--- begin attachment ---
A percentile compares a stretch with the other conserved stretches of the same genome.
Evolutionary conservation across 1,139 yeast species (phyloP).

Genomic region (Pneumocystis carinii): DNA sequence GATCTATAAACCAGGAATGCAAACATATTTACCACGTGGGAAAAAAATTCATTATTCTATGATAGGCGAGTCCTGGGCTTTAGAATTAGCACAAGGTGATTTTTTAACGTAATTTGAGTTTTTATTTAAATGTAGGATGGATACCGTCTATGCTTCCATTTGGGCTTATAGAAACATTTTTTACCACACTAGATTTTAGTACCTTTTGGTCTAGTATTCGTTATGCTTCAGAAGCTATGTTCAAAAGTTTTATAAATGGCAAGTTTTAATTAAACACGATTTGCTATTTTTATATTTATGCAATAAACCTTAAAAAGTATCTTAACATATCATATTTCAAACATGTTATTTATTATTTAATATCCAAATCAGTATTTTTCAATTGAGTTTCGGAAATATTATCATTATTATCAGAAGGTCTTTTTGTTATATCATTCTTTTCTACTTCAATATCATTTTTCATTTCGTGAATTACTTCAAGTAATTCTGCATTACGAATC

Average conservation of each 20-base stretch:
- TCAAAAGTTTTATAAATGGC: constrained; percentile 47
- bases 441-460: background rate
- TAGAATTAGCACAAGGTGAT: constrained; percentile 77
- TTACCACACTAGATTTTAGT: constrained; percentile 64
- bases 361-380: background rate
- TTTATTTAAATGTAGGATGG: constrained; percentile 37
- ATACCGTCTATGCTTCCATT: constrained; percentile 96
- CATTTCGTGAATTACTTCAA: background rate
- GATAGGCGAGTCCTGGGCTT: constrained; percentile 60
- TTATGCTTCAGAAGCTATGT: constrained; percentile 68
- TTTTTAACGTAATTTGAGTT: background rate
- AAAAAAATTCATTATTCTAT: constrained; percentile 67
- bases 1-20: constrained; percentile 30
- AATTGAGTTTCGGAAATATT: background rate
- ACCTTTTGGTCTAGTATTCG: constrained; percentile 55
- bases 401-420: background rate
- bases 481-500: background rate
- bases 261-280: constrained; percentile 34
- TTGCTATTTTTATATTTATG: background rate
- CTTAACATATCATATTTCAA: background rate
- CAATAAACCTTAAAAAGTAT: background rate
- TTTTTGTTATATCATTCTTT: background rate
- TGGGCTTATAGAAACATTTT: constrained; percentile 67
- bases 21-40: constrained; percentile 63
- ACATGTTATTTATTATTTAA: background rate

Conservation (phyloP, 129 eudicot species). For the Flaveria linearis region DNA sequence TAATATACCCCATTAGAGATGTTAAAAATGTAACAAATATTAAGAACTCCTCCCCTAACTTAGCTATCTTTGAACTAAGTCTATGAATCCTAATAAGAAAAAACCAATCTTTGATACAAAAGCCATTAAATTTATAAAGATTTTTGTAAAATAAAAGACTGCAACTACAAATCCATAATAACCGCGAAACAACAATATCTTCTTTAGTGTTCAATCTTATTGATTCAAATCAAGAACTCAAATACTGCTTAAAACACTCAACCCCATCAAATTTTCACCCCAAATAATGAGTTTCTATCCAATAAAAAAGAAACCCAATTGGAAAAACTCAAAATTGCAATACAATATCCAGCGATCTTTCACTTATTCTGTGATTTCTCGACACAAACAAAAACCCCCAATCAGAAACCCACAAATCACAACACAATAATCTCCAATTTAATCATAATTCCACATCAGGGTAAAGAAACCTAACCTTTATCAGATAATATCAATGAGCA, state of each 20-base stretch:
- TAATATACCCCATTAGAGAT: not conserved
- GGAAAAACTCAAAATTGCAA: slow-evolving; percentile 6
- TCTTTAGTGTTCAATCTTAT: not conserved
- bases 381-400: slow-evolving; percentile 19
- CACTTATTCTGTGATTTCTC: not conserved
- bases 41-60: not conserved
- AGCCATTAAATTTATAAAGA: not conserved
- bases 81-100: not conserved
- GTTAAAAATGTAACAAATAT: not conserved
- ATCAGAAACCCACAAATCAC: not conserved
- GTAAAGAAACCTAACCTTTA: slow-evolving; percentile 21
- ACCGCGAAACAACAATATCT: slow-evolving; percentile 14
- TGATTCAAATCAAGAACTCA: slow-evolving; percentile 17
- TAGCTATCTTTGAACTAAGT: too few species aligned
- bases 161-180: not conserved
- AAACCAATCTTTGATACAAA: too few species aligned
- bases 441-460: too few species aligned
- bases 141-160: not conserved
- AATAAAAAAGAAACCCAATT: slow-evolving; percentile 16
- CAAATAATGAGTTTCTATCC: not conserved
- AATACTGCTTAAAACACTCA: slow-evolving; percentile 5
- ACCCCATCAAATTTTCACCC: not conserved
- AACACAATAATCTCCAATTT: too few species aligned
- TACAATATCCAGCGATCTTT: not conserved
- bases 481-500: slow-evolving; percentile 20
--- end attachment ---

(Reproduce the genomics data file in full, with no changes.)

A percentile compares a stretch with the other conserved stretches of the same genome.
Evolutionary conservation across 1,139 yeast species (phyloP).

Genomic region (Pneumocystis carinii): DNA sequence GATCTATAAACCAGGAATGCAAACATATTTACCACGTGGGAAAAAAATTCATTATTCTATGATAGGCGAGTCCTGGGCTTTAGAATTAGCACAAGGTGATTTTTTAACGTAATTTGAGTTTTTATTTAAATGTAGGATGGATACCGTCTATGCTTCCATTTGGGCTTATAGAAACATTTTTTACCACACTAGATTTTAGTACCTTTTGGTCTAGTATTCGTTATGCTTCAGAAGCTATGTTCAAAAGTTTTATAAATGGCAAGTTTTAATTAAACACGATTTGCTATTTTTATATTTATGCAATAAACCTTAAAAAGTATCTTAACATATCATATTTCAAACATGTTATTTATTATTTAATATCCAAATCAGTATTTTTCAATTGAGTTTCGGAAATATTATCATTATTATCAGAAGGTCTTTTTGTTATATCATTCTTTTCTACTTCAATATCATTTTTCATTTCGTGAATTACTTCAAGTAATTCTGCATTACGAATC

Average conservation of each 20-base stretch:
- TCAAAAGTTTTATAAATGGC: constrained; percentile 47
- bases 441-460: background rate
- TAGAATTAGCACAAGGTGAT: constrained; percentile 77
- TTACCACACTAGATTTTAGT: constrained; percentile 64
- bases 361-380: background rate
- TTTATTTAAATGTAGGATGG: constrained; percentile 37
- ATACCGTCTATGCTTCCATT: constrained; percentile 96
- CATTTCGTGAATTACTTCAA: background rate
- GATAGGCGAGTCCTGGGCTT: constrained; percentile 60
- TTATGCTTCAGAAGCTATGT: constrained; percentile 68
- TTTTTAACGTAATTTGAGTT: background rate
- AAAAAAATTCATTATTCTAT: constrained; percentile 67
- bases 1-20: constrained; percentile 30
- AATTGAGTTTCGGAAATATT: background rate
- ACCTTTTGGTCTAGTATTCG: constrained; percentile 55
- bases 401-420: background rate
- bases 481-500: background rate
- bases 261-280: constrained; percentile 34
- TTGCTATTTTTATATTTATG: background rate
- CTTAACATATCATATTTCAA: background rate
- CAATAAACCTTAAAAAGTAT: background rate
- TTTTTGTTATATCATTCTTT: background rate
- TGGGCTTATAGAAACATTTT: constrained; percentile 67
- bases 21-40: constrained; percentile 63
- ACATGTTATTTATTATTTAA: background rate

Conservation (phyloP, 129 eudicot species). For the Flaveria linearis region DNA sequence TAATATACCCCATTAGAGATGTTAAAAATGTAACAAATATTAAGAACTCCTCCCCTAACTTAGCTATCTTTGAACTAAGTCTATGAATCCTAATAAGAAAAAACCAATCTTTGATACAAAAGCCATTAAATTTATAAAGATTTTTGTAAAATAAAAGACTGCAACTACAAATCCATAATAACCGCGAAACAACAATATCTTCTTTAGTGTTCAATCTTATTGATTCAAATCAAGAACTCAAATACTGCTTAAAACACTCAACCCCATCAAATTTTCACCCCAAATAATGAGTTTCTATCCAATAAAAAAGAAACCCAATTGGAAAAACTCAAAATTGCAATACAATATCCAGCGATCTTTCACTTATTCTGTGATTTCTCGACACAAACAAAAACCCCCAATCAGAAACCCACAAATCACAACACAATAATCTCCAATTTAATCATAATTCCACATCAGGGTAAAGAAACCTAACCTTTATCAGATAATATCAATGAGCA, state of each 20-base stretch:
- TAATATACCCCATTAGAGAT: not conserved
- GGAAAAACTCAAAATTGCAA: slow-evolving; percentile 6
- TCTTTAGTGTTCAATCTTAT: not conserved
- bases 381-400: slow-evolving; percentile 19
- CACTTATTCTGTGATTTCTC: not conserved
- bases 41-60: not conserved
- AGCCATTAAATTTATAAAGA: not conserved
- bases 81-100: not conserved
- GTTAAAAATGTAACAAATAT: not conserved
- ATCAGAAACCCACAAATCAC: not conserved
- GTAAAGAAACCTAACCTTTA: slow-evolving; percentile 21
- ACCGCGAAACAACAATATCT: slow-evolving; percentile 14
- TGATTCAAATCAAGAACTCA: slow-evolving; percentile 17
- TAGCTATCTTTGAACTAAGT: too few species aligned
- bases 161-180: not conserved
- AAACCAATCTTTGATACAAA: too few species aligned
- bases 441-460: too few species aligned
- bases 141-160: not conserved
- AATAAAAAAGAAACCCAATT: slow-evolving; percentile 16
- CAAATAATGAGTTTCTATCC: not conserved
- AATACTGCTTAAAACACTCA: slow-evolving; percentile 5
- ACCCCATCAAATTTTCACCC: not conserved
- AACACAATAATCTCCAATTT: too few species aligned
- TACAATATCCAGCGATCTTT: not conserved
- bases 481-500: slow-evolving; percentile 20